And it’s considered speeding no matter how long you’re over the speed limit for. What may have confused the above poster is that speed cameras generally work by measuring speed over a certain distance, like 100 yards. If you brake sharply and go under the speed limit whilst within the distance, it won’t register as speeding. But that doesn’t make it legal, and if a policeman using a radar gun catches you speeding, it doesn’t matter if it’s only for a second. What is true, again, in the UK at least, is that they allow a certain amount of leeway, usually a couple of miles an hour, before they give a fine. It doesn’t make it legal, the guidelines are just flexible. They’re actually planning on changing that soon, so that drivers are penalized even at 1mph over the limit.October 9, 2017 3:38 pm at 3:38 pm #1379498
Driving at the speed limit in the left line is what you are supposed to be doing. There is no reason to pass someone going speed limit, except for emergencies but the left lane is not for emergencies. In all lanes people must make room for emergency vehicles.October 10, 2017 12:13 am at 12:13 am #1379820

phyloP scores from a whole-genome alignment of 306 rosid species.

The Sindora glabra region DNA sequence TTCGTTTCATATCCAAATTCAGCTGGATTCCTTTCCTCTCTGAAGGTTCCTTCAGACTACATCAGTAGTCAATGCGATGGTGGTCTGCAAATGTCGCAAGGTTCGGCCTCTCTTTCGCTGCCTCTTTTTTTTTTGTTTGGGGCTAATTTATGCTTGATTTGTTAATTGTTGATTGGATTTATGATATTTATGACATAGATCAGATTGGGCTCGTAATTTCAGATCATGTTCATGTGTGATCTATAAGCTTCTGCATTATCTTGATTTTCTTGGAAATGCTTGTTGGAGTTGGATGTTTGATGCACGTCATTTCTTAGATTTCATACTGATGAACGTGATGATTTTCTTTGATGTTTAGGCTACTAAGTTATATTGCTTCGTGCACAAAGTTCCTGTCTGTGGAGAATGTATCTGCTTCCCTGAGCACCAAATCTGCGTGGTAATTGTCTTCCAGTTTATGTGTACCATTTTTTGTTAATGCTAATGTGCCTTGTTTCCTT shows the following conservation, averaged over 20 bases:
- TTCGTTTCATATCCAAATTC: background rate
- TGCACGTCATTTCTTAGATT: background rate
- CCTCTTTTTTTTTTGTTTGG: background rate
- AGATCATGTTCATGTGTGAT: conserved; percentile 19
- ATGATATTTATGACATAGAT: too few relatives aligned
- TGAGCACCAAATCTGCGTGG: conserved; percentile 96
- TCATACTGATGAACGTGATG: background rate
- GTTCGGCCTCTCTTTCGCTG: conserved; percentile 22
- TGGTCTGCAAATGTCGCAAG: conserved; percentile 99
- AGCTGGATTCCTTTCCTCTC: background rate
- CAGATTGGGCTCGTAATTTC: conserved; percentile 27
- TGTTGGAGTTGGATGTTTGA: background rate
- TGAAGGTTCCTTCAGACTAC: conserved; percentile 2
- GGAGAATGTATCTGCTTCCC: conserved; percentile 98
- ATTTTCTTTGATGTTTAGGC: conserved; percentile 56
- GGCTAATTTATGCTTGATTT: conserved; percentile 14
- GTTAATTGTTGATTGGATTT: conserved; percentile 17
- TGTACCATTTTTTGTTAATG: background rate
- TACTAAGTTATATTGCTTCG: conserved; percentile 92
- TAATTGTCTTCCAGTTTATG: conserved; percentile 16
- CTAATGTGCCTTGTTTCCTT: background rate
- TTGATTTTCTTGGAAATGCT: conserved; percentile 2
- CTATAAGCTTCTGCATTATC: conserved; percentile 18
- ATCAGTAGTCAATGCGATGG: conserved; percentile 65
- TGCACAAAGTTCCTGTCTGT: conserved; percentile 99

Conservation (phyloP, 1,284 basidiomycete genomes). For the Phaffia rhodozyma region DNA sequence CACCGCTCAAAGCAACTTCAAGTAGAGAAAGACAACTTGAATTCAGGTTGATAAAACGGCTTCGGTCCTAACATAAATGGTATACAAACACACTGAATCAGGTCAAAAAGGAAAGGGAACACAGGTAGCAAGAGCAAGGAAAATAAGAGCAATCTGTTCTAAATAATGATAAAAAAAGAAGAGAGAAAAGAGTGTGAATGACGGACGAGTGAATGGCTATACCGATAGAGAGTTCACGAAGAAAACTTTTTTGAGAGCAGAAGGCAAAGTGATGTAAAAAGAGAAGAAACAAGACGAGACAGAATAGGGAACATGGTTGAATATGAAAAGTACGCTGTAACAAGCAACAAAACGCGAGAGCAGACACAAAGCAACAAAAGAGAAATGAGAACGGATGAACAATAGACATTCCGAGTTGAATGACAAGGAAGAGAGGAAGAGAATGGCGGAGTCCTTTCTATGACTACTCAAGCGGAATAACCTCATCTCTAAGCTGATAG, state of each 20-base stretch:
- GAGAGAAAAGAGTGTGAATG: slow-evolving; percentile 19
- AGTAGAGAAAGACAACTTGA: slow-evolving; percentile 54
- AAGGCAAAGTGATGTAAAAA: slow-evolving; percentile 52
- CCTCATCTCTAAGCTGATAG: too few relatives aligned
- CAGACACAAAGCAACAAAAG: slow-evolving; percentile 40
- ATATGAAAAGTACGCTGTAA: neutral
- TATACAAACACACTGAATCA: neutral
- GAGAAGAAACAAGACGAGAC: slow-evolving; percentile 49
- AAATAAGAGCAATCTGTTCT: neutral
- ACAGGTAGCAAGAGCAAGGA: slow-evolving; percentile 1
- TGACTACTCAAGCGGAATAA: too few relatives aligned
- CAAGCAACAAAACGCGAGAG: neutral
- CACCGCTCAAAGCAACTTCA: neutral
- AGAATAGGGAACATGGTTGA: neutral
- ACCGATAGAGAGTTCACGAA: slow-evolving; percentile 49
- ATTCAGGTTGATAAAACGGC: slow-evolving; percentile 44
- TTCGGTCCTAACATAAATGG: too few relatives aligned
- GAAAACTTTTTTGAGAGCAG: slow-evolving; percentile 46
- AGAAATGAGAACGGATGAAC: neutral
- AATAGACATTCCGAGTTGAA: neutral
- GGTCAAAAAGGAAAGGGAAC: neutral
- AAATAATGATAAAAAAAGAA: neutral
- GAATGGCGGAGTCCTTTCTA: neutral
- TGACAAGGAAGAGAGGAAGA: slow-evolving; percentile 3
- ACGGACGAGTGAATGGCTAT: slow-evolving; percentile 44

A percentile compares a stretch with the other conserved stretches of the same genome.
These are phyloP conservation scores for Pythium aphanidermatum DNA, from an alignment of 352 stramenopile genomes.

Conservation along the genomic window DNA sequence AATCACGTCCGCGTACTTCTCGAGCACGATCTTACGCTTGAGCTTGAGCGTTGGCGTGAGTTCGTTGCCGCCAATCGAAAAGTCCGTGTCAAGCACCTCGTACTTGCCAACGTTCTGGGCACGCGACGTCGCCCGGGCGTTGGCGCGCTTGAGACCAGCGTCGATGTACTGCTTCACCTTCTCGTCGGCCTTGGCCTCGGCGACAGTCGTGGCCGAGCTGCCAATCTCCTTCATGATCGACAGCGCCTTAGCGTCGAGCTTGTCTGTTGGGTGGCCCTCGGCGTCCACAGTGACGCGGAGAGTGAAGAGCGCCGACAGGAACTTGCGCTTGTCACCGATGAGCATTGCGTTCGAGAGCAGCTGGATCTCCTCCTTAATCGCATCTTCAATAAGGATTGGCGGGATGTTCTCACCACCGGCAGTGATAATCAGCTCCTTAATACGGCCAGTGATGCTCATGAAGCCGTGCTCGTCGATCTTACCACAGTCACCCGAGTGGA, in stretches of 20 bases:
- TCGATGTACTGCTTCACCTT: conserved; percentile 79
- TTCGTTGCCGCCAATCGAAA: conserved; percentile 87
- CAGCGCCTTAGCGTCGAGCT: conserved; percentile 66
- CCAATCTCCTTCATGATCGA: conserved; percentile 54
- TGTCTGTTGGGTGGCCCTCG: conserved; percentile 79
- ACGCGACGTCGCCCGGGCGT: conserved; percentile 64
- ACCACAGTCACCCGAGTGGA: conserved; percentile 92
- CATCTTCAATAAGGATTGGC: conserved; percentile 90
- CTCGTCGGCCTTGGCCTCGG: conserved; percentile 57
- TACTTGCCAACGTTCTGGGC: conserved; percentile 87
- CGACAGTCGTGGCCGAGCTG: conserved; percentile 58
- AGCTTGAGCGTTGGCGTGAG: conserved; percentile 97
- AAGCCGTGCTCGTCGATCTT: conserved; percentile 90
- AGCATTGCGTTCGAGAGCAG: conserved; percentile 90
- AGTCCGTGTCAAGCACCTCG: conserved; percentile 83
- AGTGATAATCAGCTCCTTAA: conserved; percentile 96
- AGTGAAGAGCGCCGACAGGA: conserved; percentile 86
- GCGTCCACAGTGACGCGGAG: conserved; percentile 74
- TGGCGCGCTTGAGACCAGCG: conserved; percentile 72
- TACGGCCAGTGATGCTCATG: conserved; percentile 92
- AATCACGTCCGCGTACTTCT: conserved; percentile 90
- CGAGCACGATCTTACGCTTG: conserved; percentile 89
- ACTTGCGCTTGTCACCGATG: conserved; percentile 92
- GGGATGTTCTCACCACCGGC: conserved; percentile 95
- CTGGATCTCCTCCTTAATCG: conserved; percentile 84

Joseph, you misunderstood. I was trying to express two different ideas. 1. It can be dangerous to travel at the speed limit when everyone else is significantly exceeding it (just as it is dangerous to be doing 35 on an Interstate). 2. There’s a real speed limit which is greater than the posted speed limit (as explained to me by the officer who stopped me for traveling at perhaps 45 in a 30 zone).October 10, 2017 1:10 am at 1:10 am #1379828
I’ve been averaging about 25 to 30,000 miles a year for the last 25 years. Driving in the left lane is illegal in just about every state. The left lane is for passing ONLY. if you hang out in the left lane, even if you are going the speed limit, you will get a big fat ticket. In fact you are probably going to be the cause of many accidents or almost accidents.